So let's say you put mints on the table for people at the end of dinner. Uncle Ralph sticks his ginormous hand in the bowl, scoops them all up and plops them in his mouth.
Fortunately your Mother taught you your manners well and that keeps you from blurting out, "Ralph! You big lug! Those were meant for EVERYBODY." It wouldn't matter anyway because he would just say, "What? They were just sitting there and nobody was taking any anyway."
Some things are just so open to abuse.
So it is with the Universal Prayers. (Petitions at Mass) This is one of those things that make me cringe. God allows this part of the Mass to teach me patience and to get over myself.
First of all, this is NOT a required part of the Mass. Yup. You can skip it. It is "DESIRABLE" that there "usually be" such a prayer at Masses with the people, which means you could dump it. (Just try it and see how many people freak out.)
Here are some of the various titles of this prayer to help us understand what their function is:
"Prayer of the Faithful"
What aren't they?
"Prayer of a Faithful"
These prayers are intended for the collective good: for the salvation of all and expressive of the prayer of the entire community. So, no, it isn't proper to say, "and for the intentions that you now mention."
"For ME as I go to take finals today."
"For my Aunt Fifi who is going in for nose surgery."
It is also an abuse (though not a big one - just one I find annoying) to say, "And for the intentions, which we hold in the silence of our hearts." Pause. Pause. Pause.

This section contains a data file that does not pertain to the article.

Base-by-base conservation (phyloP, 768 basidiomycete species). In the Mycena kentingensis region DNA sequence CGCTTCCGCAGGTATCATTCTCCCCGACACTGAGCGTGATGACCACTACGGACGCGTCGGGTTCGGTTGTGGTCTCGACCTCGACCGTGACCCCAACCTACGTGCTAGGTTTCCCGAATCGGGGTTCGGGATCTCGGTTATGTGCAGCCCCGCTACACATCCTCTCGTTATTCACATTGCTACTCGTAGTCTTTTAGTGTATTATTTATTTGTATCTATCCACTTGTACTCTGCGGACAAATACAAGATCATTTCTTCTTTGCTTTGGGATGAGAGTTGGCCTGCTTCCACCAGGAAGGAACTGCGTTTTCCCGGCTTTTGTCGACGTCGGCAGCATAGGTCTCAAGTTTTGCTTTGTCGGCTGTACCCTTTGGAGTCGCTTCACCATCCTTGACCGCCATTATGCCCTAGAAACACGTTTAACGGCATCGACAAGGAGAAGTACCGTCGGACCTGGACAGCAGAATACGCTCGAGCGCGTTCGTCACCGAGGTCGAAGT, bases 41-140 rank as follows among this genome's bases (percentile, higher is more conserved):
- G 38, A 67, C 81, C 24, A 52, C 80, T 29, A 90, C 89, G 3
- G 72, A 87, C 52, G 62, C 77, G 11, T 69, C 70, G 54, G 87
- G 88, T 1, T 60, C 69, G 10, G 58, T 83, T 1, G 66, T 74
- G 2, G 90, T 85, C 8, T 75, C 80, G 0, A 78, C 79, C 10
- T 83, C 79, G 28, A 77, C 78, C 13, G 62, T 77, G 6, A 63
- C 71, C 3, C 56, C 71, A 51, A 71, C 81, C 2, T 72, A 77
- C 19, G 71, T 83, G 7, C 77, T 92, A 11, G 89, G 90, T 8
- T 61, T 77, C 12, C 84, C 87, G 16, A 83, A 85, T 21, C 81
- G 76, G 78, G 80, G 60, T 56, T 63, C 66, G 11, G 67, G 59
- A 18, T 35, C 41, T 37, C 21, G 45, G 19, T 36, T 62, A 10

Why make a fuss about this? BECAUSE WE HAVE ALREADY DONE THIS. Remember at the beginning of Mass at the Collect (opening prayer) when the priest said, "Let us pray"? THAT is when we should be praying for our final exam, Aunt Fifi, and ALL of the prayers which we hold in the silence of our hearts. They are then collected in the Collect prayer and offered up to the Father to be prayed for in this Mass.
Bu that is another mountain not worth fighting on . . . but I got it out of my system.
Generally these prayers do have a form: 1) For the needs of the Church. 2) For public authorities and the salvation of the whole world. 3) For those burdened by any kind of difficulty. 4) For the local community.
They should be "sober" (whatever that means,) composed with wise liberty (whatever that means) and "few words." (We know EXACTLY what that means.)
Finally, one last personal peeve. If you construct these prayers, do your best to avoid the word "that". It greatly reduces the scope of the prayer and makes a hoop through which God must jump. Here is the difference:
"For Catholic grade school education."
"For Catholic grade school education, that God preserve our schools, keep students coming, tuition flowing, and parishioners supporting."
Okay, that might be very good and all. But what if God wants to remake our model of schools? What if there is a better way? What if, by failing, we come up with a more economical, better educationally, more tenable model? While He is working at that, we are looking at our petition and thinking, "Well, obviously THAT didn't work because God is not jumping through our hoop."
I'm just saying.